Culture of Pop

If We’re Given a ‘True Detective’ Season 3, We Need a Realistic Serial Killer Premise

errolchildressTrue Detective is primarily known for two things – a legendary Season 1 and a forgettable Season 2. Much of what contributed to the error filled sophomore season were decisions in plot and storyline. The overall acting was great, but character moves felt forced and plotting areas were unnecessarily complex. If Season 3 of True Detective does happen, we need a realistic serial killer premise that simply features two or three top notch detectives in pursuit of a non-sensationalized villain with realistic behavior.

To anyone who has read my bio, you’ll see that I’m a massive fan of the true crime literary genre. I’ve devoured hundreds of books on serial killers and the divide between the true crime portrayal of serial killers and the TV/movie portrayal is gargantuan. What Season 1 of True Detective accomplished, however, was totally accurate. From the investigative techniques to the prolonged lack of forward progress in the case, the enigmatic nature of the crimes to the difficulty in tracking serial homicides, True Detective nailed it. Wicked City, an utter TV failure that accomplished the opposite, was examined for its shortcomings in a November article by yours truly. Comparing the strengths and weaknesses of the two installments is worth doing.

If Season 3 occurs, Season 1 roots can be used as a backbone. Of course, a prospective future season will need to differentiate itself, and that’s completely fine. Here’s where that happens – Season 1 focused on more of a culture of murder that was likely committed by men beyond just Reggie Ledoux or Errol Childress. While Errol was implied to be the primary culprit of death in the season finale, the message was nevertheless that multiple Louisiana lowlifes took part in ritualistic murder and sacrifice. We also barely saw Errol until Season 1’s final showing. Season 3 could separate itself in a simple manner – have one serial killer who is known from the onset and featured in every episode as a primary character.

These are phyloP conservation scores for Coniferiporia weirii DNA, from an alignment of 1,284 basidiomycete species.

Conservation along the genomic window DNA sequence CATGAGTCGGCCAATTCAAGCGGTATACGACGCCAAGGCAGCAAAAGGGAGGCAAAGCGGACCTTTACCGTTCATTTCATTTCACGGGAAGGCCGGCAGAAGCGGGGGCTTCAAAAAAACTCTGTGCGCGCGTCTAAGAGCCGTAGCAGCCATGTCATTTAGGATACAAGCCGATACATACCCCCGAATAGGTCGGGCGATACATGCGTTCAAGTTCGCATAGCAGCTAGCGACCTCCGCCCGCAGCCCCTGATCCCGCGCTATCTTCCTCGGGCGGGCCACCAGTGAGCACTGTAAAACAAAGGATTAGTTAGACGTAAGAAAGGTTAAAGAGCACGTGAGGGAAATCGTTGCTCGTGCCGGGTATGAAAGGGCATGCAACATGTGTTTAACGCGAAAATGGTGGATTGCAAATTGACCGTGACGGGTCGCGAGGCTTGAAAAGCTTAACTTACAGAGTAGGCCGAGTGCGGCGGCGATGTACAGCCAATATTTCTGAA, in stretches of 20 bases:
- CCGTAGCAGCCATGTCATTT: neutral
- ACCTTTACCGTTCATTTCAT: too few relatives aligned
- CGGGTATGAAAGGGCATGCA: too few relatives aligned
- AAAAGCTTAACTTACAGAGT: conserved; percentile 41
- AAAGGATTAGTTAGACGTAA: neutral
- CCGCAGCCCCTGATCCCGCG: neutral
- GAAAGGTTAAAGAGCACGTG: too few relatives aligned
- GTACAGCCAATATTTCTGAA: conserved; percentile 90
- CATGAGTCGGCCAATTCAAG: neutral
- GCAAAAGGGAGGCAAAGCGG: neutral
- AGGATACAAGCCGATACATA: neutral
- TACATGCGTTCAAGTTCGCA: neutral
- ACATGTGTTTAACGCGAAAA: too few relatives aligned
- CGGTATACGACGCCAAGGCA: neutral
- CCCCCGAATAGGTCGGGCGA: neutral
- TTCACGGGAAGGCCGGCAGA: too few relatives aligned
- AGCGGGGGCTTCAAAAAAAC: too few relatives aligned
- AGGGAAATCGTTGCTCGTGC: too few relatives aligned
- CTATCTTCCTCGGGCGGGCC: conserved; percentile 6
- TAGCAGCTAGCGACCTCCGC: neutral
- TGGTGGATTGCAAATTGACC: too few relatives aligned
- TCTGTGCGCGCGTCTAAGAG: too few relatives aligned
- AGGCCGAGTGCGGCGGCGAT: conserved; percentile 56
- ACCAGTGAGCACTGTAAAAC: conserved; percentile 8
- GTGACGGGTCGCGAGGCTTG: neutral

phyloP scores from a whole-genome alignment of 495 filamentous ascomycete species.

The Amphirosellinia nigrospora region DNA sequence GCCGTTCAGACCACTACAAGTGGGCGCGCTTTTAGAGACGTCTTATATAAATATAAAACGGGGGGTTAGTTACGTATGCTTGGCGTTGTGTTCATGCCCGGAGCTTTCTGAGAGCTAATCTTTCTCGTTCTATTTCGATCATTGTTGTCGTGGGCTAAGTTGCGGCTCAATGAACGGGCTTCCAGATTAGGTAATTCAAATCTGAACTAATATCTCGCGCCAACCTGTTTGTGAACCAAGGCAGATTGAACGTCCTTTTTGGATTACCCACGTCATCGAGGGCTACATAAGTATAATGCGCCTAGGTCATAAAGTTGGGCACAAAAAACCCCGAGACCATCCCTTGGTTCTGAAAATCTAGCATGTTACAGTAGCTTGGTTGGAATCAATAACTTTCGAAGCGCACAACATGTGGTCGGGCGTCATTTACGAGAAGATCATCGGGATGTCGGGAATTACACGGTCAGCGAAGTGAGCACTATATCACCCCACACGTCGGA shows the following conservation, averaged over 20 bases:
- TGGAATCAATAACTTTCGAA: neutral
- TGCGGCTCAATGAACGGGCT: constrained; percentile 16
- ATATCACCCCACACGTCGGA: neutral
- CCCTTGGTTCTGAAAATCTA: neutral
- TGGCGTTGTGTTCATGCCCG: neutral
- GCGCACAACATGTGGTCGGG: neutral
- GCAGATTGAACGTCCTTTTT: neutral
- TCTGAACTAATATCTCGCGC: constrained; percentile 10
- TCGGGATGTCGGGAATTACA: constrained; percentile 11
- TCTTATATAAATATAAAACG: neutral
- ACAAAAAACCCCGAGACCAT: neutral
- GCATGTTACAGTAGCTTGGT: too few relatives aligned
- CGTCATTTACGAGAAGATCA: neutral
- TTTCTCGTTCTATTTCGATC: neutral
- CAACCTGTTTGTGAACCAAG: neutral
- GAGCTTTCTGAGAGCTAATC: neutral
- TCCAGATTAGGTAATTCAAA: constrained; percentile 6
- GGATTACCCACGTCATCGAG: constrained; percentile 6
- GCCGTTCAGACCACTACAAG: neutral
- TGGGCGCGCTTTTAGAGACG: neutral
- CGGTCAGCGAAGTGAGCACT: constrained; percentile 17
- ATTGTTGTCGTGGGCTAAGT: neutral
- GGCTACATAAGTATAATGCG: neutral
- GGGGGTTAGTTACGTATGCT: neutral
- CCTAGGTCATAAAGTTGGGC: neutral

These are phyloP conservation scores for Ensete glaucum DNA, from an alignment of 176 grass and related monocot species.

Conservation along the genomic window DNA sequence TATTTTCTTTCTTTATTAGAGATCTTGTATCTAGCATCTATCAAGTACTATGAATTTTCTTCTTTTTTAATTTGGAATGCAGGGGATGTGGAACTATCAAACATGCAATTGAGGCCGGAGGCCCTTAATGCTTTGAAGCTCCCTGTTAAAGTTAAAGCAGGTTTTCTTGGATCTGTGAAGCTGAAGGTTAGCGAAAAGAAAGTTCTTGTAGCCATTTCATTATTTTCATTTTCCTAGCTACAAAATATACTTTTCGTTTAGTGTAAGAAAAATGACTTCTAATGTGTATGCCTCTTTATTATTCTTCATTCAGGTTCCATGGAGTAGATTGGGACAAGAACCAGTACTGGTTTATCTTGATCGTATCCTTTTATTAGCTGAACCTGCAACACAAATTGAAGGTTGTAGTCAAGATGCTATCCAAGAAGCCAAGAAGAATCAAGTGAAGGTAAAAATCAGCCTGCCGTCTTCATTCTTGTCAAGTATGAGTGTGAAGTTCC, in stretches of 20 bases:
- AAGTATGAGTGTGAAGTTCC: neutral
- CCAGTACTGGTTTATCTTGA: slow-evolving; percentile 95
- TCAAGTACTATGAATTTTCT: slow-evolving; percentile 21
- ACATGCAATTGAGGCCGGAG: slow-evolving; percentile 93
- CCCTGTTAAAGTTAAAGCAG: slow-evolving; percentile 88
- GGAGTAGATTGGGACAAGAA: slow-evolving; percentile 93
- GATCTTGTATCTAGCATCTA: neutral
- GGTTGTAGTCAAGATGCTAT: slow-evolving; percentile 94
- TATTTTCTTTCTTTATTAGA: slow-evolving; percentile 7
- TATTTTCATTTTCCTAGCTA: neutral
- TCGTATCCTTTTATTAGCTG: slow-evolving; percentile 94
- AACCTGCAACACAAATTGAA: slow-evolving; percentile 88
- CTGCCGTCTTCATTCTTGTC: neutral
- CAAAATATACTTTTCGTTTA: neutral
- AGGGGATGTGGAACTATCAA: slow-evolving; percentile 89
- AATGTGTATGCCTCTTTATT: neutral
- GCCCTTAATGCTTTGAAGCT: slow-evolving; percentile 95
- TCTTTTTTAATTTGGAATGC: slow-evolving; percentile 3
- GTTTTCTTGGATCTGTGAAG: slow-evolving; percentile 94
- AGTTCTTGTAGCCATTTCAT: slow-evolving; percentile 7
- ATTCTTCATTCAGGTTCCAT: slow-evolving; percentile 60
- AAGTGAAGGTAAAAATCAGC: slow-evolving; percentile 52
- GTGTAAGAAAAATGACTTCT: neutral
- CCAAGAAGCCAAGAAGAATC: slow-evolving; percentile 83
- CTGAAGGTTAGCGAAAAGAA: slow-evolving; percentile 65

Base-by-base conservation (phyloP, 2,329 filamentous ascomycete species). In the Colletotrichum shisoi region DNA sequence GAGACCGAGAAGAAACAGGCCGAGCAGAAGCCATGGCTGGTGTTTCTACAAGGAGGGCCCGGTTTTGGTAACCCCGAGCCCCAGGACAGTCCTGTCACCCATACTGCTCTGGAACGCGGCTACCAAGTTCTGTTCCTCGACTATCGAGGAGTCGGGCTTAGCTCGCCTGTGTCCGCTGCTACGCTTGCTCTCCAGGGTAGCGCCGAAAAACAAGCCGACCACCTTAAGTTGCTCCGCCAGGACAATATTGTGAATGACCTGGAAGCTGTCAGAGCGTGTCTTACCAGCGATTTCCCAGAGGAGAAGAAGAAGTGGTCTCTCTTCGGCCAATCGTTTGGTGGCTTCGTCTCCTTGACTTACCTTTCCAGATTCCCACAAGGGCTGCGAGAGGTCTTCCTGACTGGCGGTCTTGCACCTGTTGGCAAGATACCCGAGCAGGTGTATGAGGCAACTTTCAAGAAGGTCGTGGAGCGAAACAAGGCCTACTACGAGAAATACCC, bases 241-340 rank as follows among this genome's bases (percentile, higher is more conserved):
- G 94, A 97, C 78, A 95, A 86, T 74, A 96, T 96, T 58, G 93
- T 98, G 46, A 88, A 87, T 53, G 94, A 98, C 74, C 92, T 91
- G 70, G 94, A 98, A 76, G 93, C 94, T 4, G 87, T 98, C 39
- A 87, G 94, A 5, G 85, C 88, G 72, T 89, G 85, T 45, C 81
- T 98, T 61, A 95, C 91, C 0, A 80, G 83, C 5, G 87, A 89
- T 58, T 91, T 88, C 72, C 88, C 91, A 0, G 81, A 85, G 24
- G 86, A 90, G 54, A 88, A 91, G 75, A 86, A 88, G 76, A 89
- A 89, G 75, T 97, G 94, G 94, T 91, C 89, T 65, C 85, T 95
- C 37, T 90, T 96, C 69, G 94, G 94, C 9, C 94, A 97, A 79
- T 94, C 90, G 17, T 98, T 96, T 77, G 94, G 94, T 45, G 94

We don’t need mystery or puzzle putting together to make True Detective awesome. Knowing from the beginning who the law enforcement members are and who the serial killer is, with Nic Pizzolatto’s knack for painting whole characters that have desirable and horrible traits mixed in, we’ll have a season of True Detective unlike the prior two. With a plethora of true crime serial killer books available, the best ones being pieces of work that both tell the story of the victims/their families and attempt to figure out how the rare but catastrophic criminal was formed, HBO’s show has plenty of resources to draw from.

I know what many are thinking, why should anyone listen to me and do I actually believe the True Detective team is going to read a load of true crime and then compose a Season 3 script? No. Most of this article is me venting my thoughts on what could make a legendary season. But spoken from someone who is a fan of Season 1 not only for its quality but for its excellent/realistic portrayal of a serial killer and serial homicide cases, I know what separates a fact based serial killer from one created for entertainment purposes. Most serial killers are normal appearing, around average intelligence, and succeed in doubling (keeping their life of crime and family/work or other type of life apart). The devilishly ingenious monsters created in TV and movies often don’t have a basis in reality.

For True Detective Season 3, that’s perfect. Give us the unassuming young man who visits bars at night and lures prospective lovers to his apartment for mutilation and cannibalization. Give us the physically imposing man with glasses who kills college students as he travels through town aimlessly. Give us the drug obsessed drifter who uses suburbia as a gateway for blood and robbery. All three examples are based on real life serial killers with respected and widely circulated true crime books written on them. Serial killers are horrible, despicable, and communal impacting enough without sensational attributions that distort reality.

Pizzolatto’s mind has dark corners- Season 1 proved this – and Season 3 should do the same. I’ve watched enough disturbing television and consumed enough eye opening literature to realize that True Detective and a serial killer premise act as a perfect marriage. HBO’s beast has the intelligence and commitment to pull off a realistic creation that manages to please the criminally minded uninterested with the serial killer motive obsessed. It’s rare for entertainment mediums to master this balance. Season 3 of True Detective, tell us who your detectives are, share who the serial killer is, and submit your entry into television history. Doing anything else would be to waste a gigantic opportunity.

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